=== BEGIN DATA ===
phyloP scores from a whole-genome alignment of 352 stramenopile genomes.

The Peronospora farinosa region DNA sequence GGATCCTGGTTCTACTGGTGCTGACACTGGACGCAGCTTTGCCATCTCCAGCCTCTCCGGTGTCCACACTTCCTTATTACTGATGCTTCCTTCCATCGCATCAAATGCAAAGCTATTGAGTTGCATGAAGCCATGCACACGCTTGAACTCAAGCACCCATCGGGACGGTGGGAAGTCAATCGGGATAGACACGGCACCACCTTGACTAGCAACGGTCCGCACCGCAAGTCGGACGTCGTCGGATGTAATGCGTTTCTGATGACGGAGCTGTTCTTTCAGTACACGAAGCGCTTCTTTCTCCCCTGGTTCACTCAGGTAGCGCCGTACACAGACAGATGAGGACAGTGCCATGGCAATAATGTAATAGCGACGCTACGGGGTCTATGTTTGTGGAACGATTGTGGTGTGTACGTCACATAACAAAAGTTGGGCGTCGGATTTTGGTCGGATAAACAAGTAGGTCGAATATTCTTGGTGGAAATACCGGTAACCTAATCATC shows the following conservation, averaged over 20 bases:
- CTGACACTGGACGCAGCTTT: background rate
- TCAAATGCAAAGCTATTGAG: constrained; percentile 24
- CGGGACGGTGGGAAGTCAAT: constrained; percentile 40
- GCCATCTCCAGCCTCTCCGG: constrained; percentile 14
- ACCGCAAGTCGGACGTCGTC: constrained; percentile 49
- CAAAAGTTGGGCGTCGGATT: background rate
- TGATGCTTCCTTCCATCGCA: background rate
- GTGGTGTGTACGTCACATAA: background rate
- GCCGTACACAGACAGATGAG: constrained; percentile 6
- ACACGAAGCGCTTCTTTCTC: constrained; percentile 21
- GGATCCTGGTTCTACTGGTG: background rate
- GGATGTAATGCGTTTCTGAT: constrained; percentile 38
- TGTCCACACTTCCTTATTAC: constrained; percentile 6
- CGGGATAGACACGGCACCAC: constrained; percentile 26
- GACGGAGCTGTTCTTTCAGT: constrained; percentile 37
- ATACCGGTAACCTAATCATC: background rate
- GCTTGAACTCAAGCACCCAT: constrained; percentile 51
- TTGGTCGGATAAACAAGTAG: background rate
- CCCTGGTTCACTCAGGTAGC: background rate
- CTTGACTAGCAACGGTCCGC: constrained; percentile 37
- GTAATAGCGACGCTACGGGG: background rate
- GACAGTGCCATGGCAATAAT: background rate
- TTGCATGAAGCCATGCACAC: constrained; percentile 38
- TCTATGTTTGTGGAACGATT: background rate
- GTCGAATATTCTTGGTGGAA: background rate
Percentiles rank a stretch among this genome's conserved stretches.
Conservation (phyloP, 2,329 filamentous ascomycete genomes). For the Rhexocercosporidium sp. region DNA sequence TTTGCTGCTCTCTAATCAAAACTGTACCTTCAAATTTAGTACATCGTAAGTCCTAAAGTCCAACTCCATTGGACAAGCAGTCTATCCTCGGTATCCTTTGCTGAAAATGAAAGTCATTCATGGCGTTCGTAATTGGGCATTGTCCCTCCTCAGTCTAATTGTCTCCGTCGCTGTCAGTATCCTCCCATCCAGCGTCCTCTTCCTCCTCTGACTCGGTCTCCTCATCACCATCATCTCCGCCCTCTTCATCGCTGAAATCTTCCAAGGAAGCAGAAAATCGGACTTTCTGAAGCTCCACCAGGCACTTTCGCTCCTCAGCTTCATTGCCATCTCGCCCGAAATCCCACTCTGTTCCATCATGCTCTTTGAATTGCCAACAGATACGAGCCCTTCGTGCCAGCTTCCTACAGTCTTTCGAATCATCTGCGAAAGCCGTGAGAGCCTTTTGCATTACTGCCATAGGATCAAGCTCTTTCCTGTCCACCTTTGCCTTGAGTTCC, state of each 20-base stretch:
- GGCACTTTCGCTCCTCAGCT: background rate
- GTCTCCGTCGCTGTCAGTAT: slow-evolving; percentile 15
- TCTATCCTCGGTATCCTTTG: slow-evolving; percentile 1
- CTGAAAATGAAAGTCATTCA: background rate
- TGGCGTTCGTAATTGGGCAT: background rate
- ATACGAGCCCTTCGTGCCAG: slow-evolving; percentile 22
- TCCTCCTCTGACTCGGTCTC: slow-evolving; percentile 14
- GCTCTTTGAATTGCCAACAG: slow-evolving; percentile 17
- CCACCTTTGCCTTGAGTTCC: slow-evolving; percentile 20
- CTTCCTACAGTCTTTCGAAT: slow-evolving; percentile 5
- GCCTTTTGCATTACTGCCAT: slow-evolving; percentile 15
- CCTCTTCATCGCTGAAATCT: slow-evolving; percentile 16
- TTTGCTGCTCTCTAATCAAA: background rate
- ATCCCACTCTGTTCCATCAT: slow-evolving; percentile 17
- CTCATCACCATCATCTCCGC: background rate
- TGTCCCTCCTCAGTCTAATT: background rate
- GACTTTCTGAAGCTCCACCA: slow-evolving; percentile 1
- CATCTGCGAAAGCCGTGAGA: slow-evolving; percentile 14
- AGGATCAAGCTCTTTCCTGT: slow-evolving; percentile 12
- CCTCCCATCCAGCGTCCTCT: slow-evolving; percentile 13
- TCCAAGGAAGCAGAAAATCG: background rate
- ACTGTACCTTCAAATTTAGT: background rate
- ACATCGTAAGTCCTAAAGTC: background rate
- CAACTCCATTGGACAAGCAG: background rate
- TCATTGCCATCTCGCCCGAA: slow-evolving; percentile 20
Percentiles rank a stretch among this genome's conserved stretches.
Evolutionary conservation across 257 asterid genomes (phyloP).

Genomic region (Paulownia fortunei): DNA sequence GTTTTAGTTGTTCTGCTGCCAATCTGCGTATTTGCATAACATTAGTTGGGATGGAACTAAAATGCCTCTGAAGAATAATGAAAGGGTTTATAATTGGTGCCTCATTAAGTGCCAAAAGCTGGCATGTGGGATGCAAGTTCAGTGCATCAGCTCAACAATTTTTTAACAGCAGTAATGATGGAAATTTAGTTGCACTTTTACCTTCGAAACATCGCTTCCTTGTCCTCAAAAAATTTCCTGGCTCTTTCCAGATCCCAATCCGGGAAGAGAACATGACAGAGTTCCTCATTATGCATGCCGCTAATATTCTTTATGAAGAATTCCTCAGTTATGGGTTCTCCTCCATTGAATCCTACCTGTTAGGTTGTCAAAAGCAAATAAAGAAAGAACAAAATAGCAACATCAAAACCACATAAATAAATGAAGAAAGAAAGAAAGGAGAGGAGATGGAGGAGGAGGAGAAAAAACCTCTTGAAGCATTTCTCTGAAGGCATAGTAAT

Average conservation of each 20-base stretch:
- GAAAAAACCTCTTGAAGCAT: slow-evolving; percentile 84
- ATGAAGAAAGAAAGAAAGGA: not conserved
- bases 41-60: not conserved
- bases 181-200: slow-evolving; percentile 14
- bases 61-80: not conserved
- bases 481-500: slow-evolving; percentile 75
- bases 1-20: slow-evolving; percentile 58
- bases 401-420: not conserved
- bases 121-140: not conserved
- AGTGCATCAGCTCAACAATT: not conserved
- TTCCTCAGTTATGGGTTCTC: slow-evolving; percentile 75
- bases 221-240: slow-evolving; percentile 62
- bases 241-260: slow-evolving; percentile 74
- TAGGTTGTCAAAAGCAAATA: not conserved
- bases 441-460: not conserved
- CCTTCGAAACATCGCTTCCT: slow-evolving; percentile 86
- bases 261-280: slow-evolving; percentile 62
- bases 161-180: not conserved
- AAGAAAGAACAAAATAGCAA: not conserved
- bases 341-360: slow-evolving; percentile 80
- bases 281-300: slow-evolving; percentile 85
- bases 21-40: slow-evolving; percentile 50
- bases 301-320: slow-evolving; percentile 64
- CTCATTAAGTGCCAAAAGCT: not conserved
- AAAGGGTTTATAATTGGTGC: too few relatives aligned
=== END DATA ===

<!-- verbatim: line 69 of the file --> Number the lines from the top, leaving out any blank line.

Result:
- TTCCTCAGTTATGGGTTCTC: slow-evolving; percentile 75